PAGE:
Lift legs. Bend forward. Lift a book above the head. Pull the exercise elastic. Lift a weight with arms. Stand on toes. Balance on one leg. Try to plank (yeah right..., I still keep trying that one) Do a few sit ups. Try a push up. Lean against a wall. Hold the belly in fifteen seconds.
Doing exercises was the only target, not the amount of it.

The aim was to never watch commercials on the TV without doing exercises simultaneously.
One day I managed to do a push up. On my knees.
I was thrilled. It had taken several weeks!

Three months later I could do three. On toes. Some days.
Then five.
Now I can do almost fifteen - and on my toes. Then I drop to knees and do another five-seven.

When we came back from Lisbon this spring, we caught bad colds and were in bed over a week. When we came up weak and shaking, we decided something had so happen.
Bellies were started.
We found an app in the app-store that was free and contained a short belly-exercises program.
It had no screaming.
There was no fanatic cheering. No music!
Just a normal looking person showing the exercise and a timer that gives a soft bell when starting.

We almost died doing the first program for five minutes. 
We kept it up and after two weeks, it got easier.
We fitted it into the morning routine after drinking coffee and going for a shower, the time previously used for aimlessly browsing the internet.
After a month, we increased the timer to a total of seven minutes. Then to ten.

Then the last week before the cycling vacation we tried to level up the program. We thought we were so fit. NO GO. We are now back to ten minutes on the first level.
I have however, added arm exercises to the program and the man does some of the movements he needs for his sports. We also stretch a lot!

The lesson has been learned: It does matter how much physical activity one has, but a little is better, much much better, than none at all. With time, also slowly performed exercises will generate benefits, and make it easier to do more.

The hardest exercise is never the last one you do, it is the first.
The one that you start with is the one you usually didn't do.

Look at NHS wellness lose weight program. Use their good and common sense advise.
And keep it going. 

Note to self: And keep it off.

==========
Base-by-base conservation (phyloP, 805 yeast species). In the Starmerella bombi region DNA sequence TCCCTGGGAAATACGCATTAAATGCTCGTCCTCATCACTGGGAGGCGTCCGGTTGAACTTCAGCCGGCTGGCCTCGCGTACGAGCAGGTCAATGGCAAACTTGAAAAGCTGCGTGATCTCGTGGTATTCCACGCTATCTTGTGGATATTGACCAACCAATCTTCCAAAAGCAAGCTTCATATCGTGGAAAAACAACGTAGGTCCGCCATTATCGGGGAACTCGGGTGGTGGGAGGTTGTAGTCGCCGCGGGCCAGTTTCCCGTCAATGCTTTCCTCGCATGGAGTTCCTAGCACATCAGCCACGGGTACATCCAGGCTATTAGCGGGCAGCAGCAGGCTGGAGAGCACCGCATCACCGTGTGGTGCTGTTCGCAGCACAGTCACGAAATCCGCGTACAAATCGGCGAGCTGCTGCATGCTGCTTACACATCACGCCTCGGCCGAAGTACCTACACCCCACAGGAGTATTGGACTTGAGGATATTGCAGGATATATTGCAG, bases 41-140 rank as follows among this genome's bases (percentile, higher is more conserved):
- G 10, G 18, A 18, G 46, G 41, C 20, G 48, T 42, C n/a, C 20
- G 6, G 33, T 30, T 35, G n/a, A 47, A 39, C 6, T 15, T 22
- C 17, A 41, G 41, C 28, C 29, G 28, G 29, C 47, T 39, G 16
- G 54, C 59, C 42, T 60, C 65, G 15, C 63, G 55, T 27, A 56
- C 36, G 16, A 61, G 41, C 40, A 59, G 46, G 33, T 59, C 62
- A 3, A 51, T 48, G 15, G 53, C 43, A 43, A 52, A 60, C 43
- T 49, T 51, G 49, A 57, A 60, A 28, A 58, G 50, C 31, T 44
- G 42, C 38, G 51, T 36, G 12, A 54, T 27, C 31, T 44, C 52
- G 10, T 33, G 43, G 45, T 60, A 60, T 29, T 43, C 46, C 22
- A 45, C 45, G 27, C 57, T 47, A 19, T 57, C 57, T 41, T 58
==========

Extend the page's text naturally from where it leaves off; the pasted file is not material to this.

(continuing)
Monday, 3 July 2017

Mosquitoes

The warm weather is alternating with cold weather and the mosquitoes are breeding.
They love it; their paternal and maternal instincts are going crazy. Eggs everywhere.
Three days after the rain stops, the mosquitoes hatch.

I was raised in mosquito-land.
You can be bothered by them or you can focus on something else.
You scratch like crazy and it doesn't limit the itch. All it does is to leave scars.
You can cool the skin with ice, you can sooth the itch with camphor or salt-water, you can spit on it.
The scars fade but leave on me, white spots as the pigmentation is destroyed (not that I had much to begin with anyway).
However, slowly, an immunity can be built up.

A few summers in the early 1990s, I taught canoeing to children and tourists.
This meant I lived by the shore, with the mosquitoes for the entire season.
I decided I needed an immune system against them in full working order.
They were just too many to stay away from.  So I let them bit me. Unrestricted.
Wore sandals and shorts at dusk.

The bites were all treated individually and immediately. In the beginning, each bite was covered with local anaesthetics to reduce the itch and the reaction.
When it got bad, the allergic reaction was reduced with anti-histamines (allergy tablets).
When I worked in Massachusetts, I bought Sting-Eze (product name, I am sure there are many others equally good and this is not necessarily a personal recommendation, just an observation that it worked for me). It contains Benzocaine and had a snazzy little nozzle to apply on the bite by the drop.
It lived in my pocket and in my hand for three solid summers.